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Introducing Future Teachers to Science Beyond the Classroom

Journal of Science Teacher Education


Informal science education institutions (ISEIs), such as museums, aquariums, and nature centers, offer more to teachers than just field trip destinations—they have the potential to provide ideas for pedagogy, as well as support deeper development of teachers’ science knowledge. Although there is extensive literature related to teacher/museum interactions within the context of the school field trip, there is limited research that examines other ways that such institutions might support classroom teachers. A growing number of studies, however, examine how incorporating such ideas of connections of ISEIs to pre-service teacher education might improve teacher perceptions and awareness. Pre-service elementary teachers enrolled in a science methods class participated in a semester-long assignment which required participation in their choice of activities and events (workshops, field trips, family day activities) conducted at local ISEIs. Students generally saw this embedded assignment as beneficial, despite the additional out-of-class time required for completion. Comparison of pre-/post-class responses suggested that teachers shifted their perceptions of ISEIs as first and foremost as places for field trips or hands-on experiences, to institutions that can help teachers with classroom science instruction. Although basic awareness of the existence of such opportunities was frequently cited, teachers also recognized these sites as places that could enhance their teaching, either by providing materials/resources for the classroom or by helping them learn (content and pedagogy) as teachers. Implications for practice, including the role of ISEIs in teacher preparation and indication, are also discussed.

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  1. It is worth noting that the term ‘informal learning’ is used by many researchers and practitioners in the museum and education fields to refer to learning that occurs in out-of-school settings, in contrast to the more ‘formal’ settings of the classroom (see for example Gutwill and Allen 2012; Leinhardt and Knutson 2004; Phillips et al. 2007; Tal and Morag 2007). Other terms such as ‘free-choice learning’ (reflecting the role of the learner) and ‘out-of-school-time learning’ (reflecting learning happening beyond the school day) are also used to refer to learning activities beyond the classroom (Bodilly and Beckett 2005; Falk and Dierking 2010; Schwartz and Noam 2007). While there are merits to each of these terms, a full discussion of the terminology used within the field is beyond the scope of this paper.

  2. It is also important to note that the activities in which teachers engage as part of their interactions with these institutions (ISEIs) are typically more formal in character (e.g., field trips, professional development sessions) involving more structured activities often with specific desired content learning outcomes and limited learner choice. This investigation focuses more on the environments—or institutions—where learning and teaching opportunities for K-12 teachers lie, rather than the characteristics of the learner’s participation (e.g., formal vs. informal or free-choice).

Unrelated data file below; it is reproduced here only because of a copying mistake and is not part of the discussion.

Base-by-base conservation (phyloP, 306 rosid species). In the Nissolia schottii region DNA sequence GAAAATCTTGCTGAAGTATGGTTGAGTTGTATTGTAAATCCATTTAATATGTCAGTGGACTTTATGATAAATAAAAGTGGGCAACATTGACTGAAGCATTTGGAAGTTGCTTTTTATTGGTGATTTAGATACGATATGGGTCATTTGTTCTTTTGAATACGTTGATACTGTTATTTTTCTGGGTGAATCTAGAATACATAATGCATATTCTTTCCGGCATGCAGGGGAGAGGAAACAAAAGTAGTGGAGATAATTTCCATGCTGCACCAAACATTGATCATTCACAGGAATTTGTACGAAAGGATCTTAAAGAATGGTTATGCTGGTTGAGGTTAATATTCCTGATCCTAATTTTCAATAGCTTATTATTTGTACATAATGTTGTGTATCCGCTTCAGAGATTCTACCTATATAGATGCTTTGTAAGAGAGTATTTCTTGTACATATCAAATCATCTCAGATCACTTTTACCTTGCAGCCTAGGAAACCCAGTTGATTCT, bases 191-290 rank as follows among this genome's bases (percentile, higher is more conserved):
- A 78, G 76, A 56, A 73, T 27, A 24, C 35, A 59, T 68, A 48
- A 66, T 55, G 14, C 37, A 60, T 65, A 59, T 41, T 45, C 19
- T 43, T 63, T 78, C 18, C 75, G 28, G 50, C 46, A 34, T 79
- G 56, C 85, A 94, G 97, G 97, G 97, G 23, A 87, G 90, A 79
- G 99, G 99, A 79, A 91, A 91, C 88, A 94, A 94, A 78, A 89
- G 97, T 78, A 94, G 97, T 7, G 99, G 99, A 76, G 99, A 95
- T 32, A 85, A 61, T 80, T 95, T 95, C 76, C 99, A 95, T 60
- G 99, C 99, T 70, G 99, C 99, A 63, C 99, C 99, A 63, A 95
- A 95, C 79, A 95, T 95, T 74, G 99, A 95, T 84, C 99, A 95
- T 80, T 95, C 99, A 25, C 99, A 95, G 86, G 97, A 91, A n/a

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The authors would also like to thank graduate students Tamara Galvan and Terrence Hegamin for their assistance with data management and analysis. Additional thanks go to the pre-service teachers whose comments led to the ideas presented here.

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Correspondence to James Kisiel.


Appendix 1

See Table 4.

Table 4 Community science activities available during study

Appendix 2

Student Questions for Investigation

Pre-semester Survey Questions

  1. 1.

    Describe, in a few sentences, how you think community institutions like museums, zoos, parks, and professional organizations might be able to help you as a new (science) teacher?

Post-semester Survey Questions

  1. 1.

    Describe, in a few sentences, how you think community institutions like museums, zoos, parks, and professional organizations might be able to help you as a new (science) teacher?

  2. 2.

    To what extent have your ideas about the usefulness of community science institutions and their resources changed over the course of the semester?

    • My ideas about community science resources are much more positive

    • My ideas about community science resources are slightly more positive

    • My ideas about community science resources are about the same as before

    • My ideas about community science resources are slightly more negative

    • My ideas about community science resources are much more negative

  3. 3.

    Briefly explain how your experiences this semester changed the way you think about community science resources. Let us know if a particular event/assignment was especially useful.

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Kisiel, J. Introducing Future Teachers to Science Beyond the Classroom. J Sci Teacher Educ 24, 67–91 (2013).

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